When we all arrived at Skelmanthope in May 1989, the records system was inadequate, the dispensing and prescribing of medicines was chaotic and there was a complete absence of any equipment including an ECG machine or a computer. By 1994 the practice rivalled some of the best across the area. It has gone from strength to strength ever since.
Back then, as a team, we all knew what we were trying to achieve for our patients, and what I also learnt as a very young GP has stood me in good stead every since. It seems to me that motivating staff is about trust, understanding and listening as well as actively responding to suggestions, ideas and concerns.
People also have feelings and everyone likes to be appreciated. Consequently the importance of simply saying thank you can never be underestimated.
I have never been particularly adept at organising social events or choosing expensive Christmas presents for staff but this has always seemed to be less important than doing a good job for the people I have worked with.
Nowadays it really saddens me to see how de-motivated many clinical colleagues within the NHS have become. According to this week’s report from the King’s Fund, even NHS Trust finance directors are now becoming concerned about staff morale.
Working in healthcare ought to be rewarding and interesting; yet, all too often doctors and nurses feel overworked and under-appreciated. In 2013, over a third of NHS staff had reported being unwell as a result of work-related stress. Amongst nurses, the figure was 55 per cent.
The way staff feel about their NHS workplace matters as this also has impacts on the quality of patient care. Recent research has demonstrated a correlation between staff satisfaction and death rates in addition to a clear link between staff experience and patient experience.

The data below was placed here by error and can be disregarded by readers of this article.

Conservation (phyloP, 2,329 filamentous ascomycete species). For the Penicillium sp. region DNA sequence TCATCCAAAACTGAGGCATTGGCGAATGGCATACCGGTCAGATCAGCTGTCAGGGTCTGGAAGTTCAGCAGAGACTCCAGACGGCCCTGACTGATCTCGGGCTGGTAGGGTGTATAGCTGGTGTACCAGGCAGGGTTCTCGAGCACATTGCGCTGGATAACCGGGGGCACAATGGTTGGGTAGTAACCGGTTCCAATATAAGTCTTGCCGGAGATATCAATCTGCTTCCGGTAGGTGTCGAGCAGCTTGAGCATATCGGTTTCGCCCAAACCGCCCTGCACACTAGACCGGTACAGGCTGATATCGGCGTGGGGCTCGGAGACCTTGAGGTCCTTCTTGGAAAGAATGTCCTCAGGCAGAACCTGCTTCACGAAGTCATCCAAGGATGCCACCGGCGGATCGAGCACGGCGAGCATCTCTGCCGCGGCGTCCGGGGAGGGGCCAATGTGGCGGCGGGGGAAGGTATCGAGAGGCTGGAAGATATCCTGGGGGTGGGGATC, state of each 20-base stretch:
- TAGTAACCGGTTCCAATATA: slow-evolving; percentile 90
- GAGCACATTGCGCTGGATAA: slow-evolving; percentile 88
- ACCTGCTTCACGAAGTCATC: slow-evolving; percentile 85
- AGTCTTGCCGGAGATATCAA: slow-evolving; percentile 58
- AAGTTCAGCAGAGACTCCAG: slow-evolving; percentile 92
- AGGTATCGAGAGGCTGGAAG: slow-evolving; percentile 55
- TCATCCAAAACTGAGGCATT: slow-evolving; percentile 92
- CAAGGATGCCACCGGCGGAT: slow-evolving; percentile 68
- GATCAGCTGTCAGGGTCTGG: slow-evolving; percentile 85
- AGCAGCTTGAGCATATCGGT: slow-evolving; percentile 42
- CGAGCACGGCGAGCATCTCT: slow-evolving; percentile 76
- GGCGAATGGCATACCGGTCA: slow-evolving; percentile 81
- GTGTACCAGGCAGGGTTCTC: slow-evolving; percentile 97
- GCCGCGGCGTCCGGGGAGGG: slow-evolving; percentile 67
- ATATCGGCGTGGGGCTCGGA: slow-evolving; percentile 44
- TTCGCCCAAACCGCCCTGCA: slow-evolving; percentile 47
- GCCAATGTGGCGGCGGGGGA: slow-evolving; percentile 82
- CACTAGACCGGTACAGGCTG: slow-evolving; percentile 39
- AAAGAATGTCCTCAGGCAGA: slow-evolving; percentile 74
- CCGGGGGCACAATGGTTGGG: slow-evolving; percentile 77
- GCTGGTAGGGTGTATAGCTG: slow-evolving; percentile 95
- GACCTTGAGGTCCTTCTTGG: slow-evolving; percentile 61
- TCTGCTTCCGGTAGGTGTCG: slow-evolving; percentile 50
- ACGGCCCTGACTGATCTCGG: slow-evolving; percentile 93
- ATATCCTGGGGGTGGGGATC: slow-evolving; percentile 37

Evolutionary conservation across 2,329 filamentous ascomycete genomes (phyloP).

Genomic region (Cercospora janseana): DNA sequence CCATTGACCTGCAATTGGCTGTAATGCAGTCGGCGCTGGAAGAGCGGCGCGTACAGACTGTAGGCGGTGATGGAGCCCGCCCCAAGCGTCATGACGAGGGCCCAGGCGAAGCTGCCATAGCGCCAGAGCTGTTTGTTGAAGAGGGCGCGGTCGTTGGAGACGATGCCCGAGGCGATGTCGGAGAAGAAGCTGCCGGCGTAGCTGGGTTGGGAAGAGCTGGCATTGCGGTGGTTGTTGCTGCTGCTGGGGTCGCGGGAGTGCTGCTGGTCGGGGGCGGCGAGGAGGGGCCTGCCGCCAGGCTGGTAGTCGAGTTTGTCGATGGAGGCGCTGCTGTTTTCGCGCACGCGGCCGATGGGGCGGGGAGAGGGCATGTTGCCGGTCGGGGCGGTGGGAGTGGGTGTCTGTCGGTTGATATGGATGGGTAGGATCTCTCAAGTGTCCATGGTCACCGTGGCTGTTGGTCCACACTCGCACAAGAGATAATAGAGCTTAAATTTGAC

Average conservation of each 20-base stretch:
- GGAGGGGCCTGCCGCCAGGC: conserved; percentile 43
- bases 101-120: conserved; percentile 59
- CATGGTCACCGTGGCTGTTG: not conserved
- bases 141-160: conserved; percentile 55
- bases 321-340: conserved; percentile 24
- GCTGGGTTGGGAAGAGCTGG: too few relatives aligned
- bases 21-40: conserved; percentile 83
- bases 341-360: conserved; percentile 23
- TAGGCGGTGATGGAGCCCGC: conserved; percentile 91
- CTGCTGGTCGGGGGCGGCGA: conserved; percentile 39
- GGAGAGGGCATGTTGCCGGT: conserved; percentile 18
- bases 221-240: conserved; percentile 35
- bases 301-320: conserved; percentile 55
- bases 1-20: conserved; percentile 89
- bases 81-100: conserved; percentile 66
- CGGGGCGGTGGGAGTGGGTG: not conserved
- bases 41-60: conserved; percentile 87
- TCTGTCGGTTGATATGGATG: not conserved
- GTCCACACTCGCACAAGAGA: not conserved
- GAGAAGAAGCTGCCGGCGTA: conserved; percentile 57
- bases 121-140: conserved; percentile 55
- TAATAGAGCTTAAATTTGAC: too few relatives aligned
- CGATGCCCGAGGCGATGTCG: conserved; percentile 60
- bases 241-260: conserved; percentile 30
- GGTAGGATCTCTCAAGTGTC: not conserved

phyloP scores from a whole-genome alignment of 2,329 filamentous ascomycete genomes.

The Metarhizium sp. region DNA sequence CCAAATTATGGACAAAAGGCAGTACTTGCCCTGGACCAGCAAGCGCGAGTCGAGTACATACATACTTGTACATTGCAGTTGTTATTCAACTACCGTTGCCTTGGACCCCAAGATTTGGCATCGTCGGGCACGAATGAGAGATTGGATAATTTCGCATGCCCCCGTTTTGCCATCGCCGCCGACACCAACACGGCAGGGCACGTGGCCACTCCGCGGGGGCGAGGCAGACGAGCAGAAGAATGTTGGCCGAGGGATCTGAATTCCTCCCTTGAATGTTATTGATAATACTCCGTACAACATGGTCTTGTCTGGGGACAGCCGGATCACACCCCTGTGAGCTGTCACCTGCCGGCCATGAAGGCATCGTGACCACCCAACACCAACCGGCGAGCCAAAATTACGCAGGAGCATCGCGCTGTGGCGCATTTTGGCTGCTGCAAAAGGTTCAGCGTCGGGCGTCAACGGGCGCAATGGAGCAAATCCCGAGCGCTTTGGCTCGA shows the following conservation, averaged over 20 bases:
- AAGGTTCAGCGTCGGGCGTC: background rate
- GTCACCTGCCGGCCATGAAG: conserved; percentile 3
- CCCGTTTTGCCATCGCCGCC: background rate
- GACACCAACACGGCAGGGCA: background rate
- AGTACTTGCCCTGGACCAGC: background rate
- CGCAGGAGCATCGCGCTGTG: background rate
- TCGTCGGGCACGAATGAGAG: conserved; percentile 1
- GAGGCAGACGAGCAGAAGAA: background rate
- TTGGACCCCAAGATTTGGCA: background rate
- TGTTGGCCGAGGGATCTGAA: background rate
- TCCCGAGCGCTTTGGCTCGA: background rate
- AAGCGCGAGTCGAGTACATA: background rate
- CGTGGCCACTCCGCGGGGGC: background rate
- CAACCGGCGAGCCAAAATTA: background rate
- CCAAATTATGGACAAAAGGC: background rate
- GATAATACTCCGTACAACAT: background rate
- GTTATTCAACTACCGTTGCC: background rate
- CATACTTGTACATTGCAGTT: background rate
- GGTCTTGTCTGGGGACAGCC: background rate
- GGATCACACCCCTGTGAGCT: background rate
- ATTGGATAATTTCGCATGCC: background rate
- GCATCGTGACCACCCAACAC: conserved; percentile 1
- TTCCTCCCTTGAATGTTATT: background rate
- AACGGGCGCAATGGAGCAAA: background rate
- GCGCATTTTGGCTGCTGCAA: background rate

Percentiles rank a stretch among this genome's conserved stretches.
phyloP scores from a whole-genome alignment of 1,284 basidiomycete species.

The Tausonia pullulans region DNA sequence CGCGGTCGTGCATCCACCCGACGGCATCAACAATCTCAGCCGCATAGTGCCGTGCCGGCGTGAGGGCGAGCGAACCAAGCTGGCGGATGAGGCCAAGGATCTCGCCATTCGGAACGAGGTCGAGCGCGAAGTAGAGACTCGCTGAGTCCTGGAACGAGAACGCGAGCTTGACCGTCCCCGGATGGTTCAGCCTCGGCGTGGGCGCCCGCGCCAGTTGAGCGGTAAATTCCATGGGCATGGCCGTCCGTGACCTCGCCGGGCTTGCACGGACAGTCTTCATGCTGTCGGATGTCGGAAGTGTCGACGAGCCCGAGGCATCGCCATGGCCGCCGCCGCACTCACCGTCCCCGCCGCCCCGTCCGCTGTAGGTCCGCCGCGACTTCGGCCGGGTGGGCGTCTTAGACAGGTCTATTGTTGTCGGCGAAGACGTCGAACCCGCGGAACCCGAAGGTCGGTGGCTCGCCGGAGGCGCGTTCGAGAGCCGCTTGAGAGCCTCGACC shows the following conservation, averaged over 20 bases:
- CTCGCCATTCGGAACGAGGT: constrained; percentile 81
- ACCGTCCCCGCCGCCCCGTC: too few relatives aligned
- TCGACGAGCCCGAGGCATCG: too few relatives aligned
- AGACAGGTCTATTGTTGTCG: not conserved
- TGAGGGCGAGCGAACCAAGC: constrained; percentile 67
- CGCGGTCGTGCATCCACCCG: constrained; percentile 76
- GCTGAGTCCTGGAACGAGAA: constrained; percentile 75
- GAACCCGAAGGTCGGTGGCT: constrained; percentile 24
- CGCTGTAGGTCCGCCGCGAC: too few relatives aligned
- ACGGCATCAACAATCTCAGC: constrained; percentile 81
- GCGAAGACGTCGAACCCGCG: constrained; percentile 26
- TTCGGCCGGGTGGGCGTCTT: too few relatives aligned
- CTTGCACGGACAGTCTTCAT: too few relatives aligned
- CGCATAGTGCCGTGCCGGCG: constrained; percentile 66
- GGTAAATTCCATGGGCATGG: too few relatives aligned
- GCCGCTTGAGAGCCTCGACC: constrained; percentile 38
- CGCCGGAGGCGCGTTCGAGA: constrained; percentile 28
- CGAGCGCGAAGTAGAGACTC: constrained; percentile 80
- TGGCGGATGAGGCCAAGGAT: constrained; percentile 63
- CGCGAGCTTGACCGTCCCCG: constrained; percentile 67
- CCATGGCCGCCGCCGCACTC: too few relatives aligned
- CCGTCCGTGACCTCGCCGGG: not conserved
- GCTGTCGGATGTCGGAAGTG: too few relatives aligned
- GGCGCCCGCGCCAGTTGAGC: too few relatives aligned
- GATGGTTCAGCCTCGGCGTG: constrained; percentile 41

Sadly many middle-ranking NHS managers have little direct experience of patient care and, consequently, do not seem to understand how to motivate their clinical colleagues. Part of this problem seems to be a lack of any genuine appreciation as to what the NHS is actually there for – to care for patients.
For example, I was invited by some of our local NHS managers to become involved in a ‘communications and involvement’ initiative. However, when I suggested that it might be a better idea to spend the time and resources improving some of our local clinical services, I was accused of holding ‘very negative views’.
In another report published by the Point of Care Foundation they highlighted an intriguing dissonance between clinical and managerial views about communications. Although only one-third of doctors and nurses thought that communications with senior mangers were effective, the NHS managers reported a far more positive outlook. The latter group cited clinical engagement as one of their top priorities.
I believe that the time has come for doctors and nurses within the NHS to be freed from managerial constraints to be allowed to exercise common sense and to use their clinical intelligence.
One model for how this might work is provided by Hinchingbrooke Hospital near Huntington. Within this hospital, the executive board is now dominated by doctors and nurses and the chief executive is an obstetrician. Only three of the 14 board members have non-clinical backgrounds. Nurses and doctors have been permitted to innovate and run things with improvements in patient wellbeing. For example, a senior clinical nurse on one of the elderly care wards has done away with the nurses’ station as she felt it made the nurses too remote.
NHS managers and management processes have effectively turned the NHS into a sick organisation – the time has come for doctors and nurses to cure it before the decline becomes terminal.
• Dr Nick Summerton is a GP in East Yorkshire.